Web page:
5. Eat more fruits and vegetables.
I like this one for the sheer number of people who were studied: 27,842 men over a period of more than 20 years.
Researchers from the Harvard School of Public Health studied eating habits over that time, and found that participants who ate more fruits and vegetables – and especially who ate more dark orange vegetables, red vegetables, leafy greens, and berry fruits – had less memory loss later in life.
The caveats on this one were that we’re talking about correlation rather than causation, and also that it didn’t support the idea that you could make up for not eating vegetables in your younger years by becoming a veggie aficionado late in life. Still, it probably can’t hurt.
6. Read for pleasure.
Among the more recent studies, researchers from the Beckman Institute for Advanced Science and Technology at the University of Illinois Urbana-Champaign set out to determine if there were cognitive habits that might surpass game-playing and crossword-puzzle-doing (see above) in the memory development game.
Short version: They found that reading for pleasure – five days a week, about 90 minutes at a time — ” strengthened older adults’ memory skills” better than puzzles.
“The results were incontrovertible,” the researchers said. (In case you don’t remember the definition of that word, which would be ironic, it means “not able to be denied or disputed.”)
7. Get enough sleep.
I know, I know. Articles suggesting everything from how to lose weight to how to improve your mood tell you to get enough sleep.
What’s especially fascinating when it comes to memory, however, out of a study at the Chronobiology and Sleep Institute at the University of Pennsylvania, is that we don’t just suffer from “deficits … in vigilance and episodic memory” with just a small deficit in sleep.
In addition, we lose the subjective ability to judge how that lack of sleep affects us–so we don’t even know how bad our memories get. The only way around that? Remember to make sleep a priority.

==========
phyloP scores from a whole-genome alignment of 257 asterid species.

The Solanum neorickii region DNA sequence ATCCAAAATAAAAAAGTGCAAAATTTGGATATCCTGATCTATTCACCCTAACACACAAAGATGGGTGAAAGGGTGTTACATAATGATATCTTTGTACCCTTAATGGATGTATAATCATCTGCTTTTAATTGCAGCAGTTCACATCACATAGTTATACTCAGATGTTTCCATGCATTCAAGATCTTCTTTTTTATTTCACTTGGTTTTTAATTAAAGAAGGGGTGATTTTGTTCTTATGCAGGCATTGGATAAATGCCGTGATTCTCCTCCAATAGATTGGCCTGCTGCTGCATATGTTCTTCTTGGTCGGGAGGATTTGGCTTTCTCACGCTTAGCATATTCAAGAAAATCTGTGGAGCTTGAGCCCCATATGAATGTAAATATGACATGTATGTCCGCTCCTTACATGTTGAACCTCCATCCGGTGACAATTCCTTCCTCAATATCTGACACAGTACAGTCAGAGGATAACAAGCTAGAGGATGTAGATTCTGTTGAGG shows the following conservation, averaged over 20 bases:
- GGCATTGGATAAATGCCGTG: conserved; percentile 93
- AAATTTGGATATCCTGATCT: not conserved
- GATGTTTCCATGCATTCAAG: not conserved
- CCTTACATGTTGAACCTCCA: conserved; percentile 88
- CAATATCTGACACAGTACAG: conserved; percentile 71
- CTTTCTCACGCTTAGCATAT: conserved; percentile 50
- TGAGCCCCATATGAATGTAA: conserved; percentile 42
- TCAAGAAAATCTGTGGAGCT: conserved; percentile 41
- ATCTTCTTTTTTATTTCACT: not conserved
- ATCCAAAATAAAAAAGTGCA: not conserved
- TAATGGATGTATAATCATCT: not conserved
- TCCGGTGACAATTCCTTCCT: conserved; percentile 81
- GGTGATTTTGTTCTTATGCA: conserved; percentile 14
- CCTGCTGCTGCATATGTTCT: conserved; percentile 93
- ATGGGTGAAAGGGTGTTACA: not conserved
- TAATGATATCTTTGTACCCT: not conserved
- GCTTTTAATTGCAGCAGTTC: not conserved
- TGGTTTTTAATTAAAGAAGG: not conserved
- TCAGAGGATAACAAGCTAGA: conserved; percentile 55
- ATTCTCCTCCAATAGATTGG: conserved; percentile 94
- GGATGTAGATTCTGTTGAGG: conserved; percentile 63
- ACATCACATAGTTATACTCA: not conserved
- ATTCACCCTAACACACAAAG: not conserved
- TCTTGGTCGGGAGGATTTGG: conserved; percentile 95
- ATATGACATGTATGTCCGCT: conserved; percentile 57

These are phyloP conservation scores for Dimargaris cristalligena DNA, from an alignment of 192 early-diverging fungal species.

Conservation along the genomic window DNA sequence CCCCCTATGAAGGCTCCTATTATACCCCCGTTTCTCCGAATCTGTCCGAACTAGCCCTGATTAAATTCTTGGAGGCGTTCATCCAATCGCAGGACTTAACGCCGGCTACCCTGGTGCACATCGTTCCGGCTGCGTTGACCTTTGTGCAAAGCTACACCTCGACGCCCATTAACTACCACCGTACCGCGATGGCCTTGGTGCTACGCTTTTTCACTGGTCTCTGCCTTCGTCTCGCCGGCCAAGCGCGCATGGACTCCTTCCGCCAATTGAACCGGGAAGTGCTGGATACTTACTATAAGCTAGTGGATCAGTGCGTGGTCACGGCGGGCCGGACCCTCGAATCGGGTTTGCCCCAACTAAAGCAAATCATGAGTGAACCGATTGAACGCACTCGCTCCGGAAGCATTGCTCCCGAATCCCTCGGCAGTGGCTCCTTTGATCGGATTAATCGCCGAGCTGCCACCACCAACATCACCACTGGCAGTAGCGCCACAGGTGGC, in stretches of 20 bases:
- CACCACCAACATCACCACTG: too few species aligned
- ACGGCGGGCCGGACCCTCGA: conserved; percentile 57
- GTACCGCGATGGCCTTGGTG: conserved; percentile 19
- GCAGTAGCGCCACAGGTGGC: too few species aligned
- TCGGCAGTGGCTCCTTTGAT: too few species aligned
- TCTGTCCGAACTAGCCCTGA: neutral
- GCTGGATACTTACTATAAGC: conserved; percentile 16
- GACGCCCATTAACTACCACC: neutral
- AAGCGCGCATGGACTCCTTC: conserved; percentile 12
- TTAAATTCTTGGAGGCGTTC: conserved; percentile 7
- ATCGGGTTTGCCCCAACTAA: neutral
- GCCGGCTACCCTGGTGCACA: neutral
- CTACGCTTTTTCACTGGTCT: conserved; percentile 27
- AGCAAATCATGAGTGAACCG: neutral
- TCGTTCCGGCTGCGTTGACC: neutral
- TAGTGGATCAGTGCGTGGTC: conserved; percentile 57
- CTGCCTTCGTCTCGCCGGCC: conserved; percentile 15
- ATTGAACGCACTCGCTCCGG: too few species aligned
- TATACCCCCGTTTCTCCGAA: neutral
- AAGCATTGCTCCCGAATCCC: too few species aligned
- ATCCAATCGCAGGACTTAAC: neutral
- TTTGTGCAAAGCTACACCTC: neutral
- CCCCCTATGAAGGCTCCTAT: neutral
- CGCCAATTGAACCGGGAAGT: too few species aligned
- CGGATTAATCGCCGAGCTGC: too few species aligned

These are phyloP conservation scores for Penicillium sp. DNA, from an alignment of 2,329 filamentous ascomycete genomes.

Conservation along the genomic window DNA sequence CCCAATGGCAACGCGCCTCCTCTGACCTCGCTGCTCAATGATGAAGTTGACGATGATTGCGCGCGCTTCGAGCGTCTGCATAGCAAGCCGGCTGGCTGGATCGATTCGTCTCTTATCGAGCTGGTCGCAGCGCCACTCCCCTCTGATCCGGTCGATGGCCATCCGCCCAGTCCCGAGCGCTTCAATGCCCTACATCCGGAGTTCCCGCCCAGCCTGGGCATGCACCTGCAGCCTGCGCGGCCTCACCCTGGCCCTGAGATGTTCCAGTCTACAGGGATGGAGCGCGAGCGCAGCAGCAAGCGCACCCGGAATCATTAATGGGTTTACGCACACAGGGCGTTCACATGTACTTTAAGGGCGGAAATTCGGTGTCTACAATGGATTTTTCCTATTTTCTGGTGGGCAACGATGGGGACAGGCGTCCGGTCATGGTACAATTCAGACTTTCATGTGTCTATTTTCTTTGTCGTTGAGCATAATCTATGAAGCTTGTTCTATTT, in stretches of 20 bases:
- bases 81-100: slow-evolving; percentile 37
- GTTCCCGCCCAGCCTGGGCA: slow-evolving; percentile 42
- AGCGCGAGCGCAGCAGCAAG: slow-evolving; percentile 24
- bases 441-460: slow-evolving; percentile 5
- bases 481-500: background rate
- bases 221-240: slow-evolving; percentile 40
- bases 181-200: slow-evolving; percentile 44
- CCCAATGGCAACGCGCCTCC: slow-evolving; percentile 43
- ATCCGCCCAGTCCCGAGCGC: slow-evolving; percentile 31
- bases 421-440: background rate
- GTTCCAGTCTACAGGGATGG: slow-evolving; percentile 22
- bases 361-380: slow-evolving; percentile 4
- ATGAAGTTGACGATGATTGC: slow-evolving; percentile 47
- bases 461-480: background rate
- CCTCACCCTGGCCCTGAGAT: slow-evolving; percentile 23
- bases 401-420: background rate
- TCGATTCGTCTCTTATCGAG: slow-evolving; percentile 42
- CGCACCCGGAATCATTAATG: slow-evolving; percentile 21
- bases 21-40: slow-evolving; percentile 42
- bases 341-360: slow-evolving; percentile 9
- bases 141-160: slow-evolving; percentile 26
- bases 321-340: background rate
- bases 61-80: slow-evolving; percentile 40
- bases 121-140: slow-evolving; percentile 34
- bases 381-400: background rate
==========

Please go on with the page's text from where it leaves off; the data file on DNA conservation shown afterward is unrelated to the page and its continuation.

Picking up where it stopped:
8. Develop detailed hobbies.
Finally, for our purposes, comes a Canadian study published in the peer-reviewed journal Proceedings of the National Academy of Sciences, in which researchers attempted to determine whether people who became deeply interested in detail-oriented hobbies might see their memories evolve over time.
In short, they found that people with detailed hobbies — bird-watching, in the case of the research subjects — who tended to characterize memories and store them according to more detailed criteria, were more likely to remember things in a study.
As one researcher put it, the explanation may be that “the more background knowledge you have, the better you are at learning and retaining new information by placing that information in the scaffolding of your existing knowledge.”
Of course, there’s no reason to think it’s bird-watching specifically that improved people’s ability to recall things like this; any detailed activity might work–say, for example, collecting obscure studies about neuroscience and memory and publishing them in compendia on the Internet.
That might work (I hope). Regardless, rest assured, I’ll be on the lookout for more studies to add to this list.
For as I write in my free e-book The Free Book of Neuroscience: 13 Ways to Understand and Train Your Brain for Life, there’s nothing more fascinating than the human brain, and the unexpected ways in which it works.
If there’s a more interesting and vital aspect to this than human memory, I’m sure I’ve forgotten it.